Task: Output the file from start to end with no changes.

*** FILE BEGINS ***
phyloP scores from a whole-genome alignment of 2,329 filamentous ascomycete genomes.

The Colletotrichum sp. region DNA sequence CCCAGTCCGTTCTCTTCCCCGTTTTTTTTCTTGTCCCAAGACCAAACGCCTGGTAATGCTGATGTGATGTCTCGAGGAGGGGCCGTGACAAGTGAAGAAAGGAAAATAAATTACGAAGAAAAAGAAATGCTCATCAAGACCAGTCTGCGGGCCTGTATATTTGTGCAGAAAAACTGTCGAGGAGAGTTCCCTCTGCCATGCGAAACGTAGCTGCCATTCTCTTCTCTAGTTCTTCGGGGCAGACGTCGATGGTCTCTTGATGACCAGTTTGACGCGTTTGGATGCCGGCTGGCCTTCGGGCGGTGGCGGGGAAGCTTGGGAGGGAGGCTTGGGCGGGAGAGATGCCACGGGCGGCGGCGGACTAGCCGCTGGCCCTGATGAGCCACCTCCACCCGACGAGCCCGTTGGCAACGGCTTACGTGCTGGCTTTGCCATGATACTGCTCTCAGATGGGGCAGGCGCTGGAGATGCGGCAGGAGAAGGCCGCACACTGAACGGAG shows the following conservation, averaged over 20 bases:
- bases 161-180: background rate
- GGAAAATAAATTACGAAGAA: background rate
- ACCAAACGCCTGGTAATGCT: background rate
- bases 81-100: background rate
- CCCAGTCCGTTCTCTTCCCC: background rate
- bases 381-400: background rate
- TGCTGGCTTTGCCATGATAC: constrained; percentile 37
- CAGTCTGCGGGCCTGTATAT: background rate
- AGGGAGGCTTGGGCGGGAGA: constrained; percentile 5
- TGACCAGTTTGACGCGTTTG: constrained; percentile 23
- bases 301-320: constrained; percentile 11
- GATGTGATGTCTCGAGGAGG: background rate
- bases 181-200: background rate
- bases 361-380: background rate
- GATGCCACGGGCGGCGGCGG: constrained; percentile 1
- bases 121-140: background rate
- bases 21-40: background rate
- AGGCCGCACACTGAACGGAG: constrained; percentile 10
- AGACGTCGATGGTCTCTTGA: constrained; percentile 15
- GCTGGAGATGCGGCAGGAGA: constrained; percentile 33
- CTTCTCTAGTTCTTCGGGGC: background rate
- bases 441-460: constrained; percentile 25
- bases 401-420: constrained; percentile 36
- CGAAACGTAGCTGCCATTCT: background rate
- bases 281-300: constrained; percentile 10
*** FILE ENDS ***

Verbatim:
phyloP scores from a whole-genome alignment of 2,329 filamentous ascomycete genomes.

The Colletotrichum sp. region DNA sequence CCCAGTCCGTTCTCTTCCCCGTTTTTTTTCTTGTCCCAAGACCAAACGCCTGGTAATGCTGATGTGATGTCTCGAGGAGGGGCCGTGACAAGTGAAGAAAGGAAAATAAATTACGAAGAAAAAGAAATGCTCATCAAGACCAGTCTGCGGGCCTGTATATTTGTGCAGAAAAACTGTCGAGGAGAGTTCCCTCTGCCATGCGAAACGTAGCTGCCATTCTCTTCTCTAGTTCTTCGGGGCAGACGTCGATGGTCTCTTGATGACCAGTTTGACGCGTTTGGATGCCGGCTGGCCTTCGGGCGGTGGCGGGGAAGCTTGGGAGGGAGGCTTGGGCGGGAGAGATGCCACGGGCGGCGGCGGACTAGCCGCTGGCCCTGATGAGCCACCTCCACCCGACGAGCCCGTTGGCAACGGCTTACGTGCTGGCTTTGCCATGATACTGCTCTCAGATGGGGCAGGCGCTGGAGATGCGGCAGGAGAAGGCCGCACACTGAACGGAG shows the following conservation, averaged over 20 bases:
- bases 161-180: background rate
- GGAAAATAAATTACGAAGAA: background rate
- ACCAAACGCCTGGTAATGCT: background rate
- bases 81-100: background rate
- CCCAGTCCGTTCTCTTCCCC: background rate
- bases 381-400: background rate
- TGCTGGCTTTGCCATGATAC: constrained; percentile 37
- CAGTCTGCGGGCCTGTATAT: background rate
- AGGGAGGCTTGGGCGGGAGA: constrained; percentile 5
- TGACCAGTTTGACGCGTTTG: constrained; percentile 23
- bases 301-320: constrained; percentile 11
- GATGTGATGTCTCGAGGAGG: background rate
- bases 181-200: background rate
- bases 361-380: background rate
- GATGCCACGGGCGGCGGCGG: constrained; percentile 1
- bases 121-140: background rate
- bases 21-40: background rate
- AGGCCGCACACTGAACGGAG: constrained; percentile 10
- AGACGTCGATGGTCTCTTGA: constrained; percentile 15
- GCTGGAGATGCGGCAGGAGA: constrained; percentile 33
- CTTCTCTAGTTCTTCGGGGC: background rate
- bases 441-460: constrained; percentile 25
- bases 401-420: constrained; percentile 36
- CGAAACGTAGCTGCCATTCT: background rate
- bases 281-300: constrained; percentile 10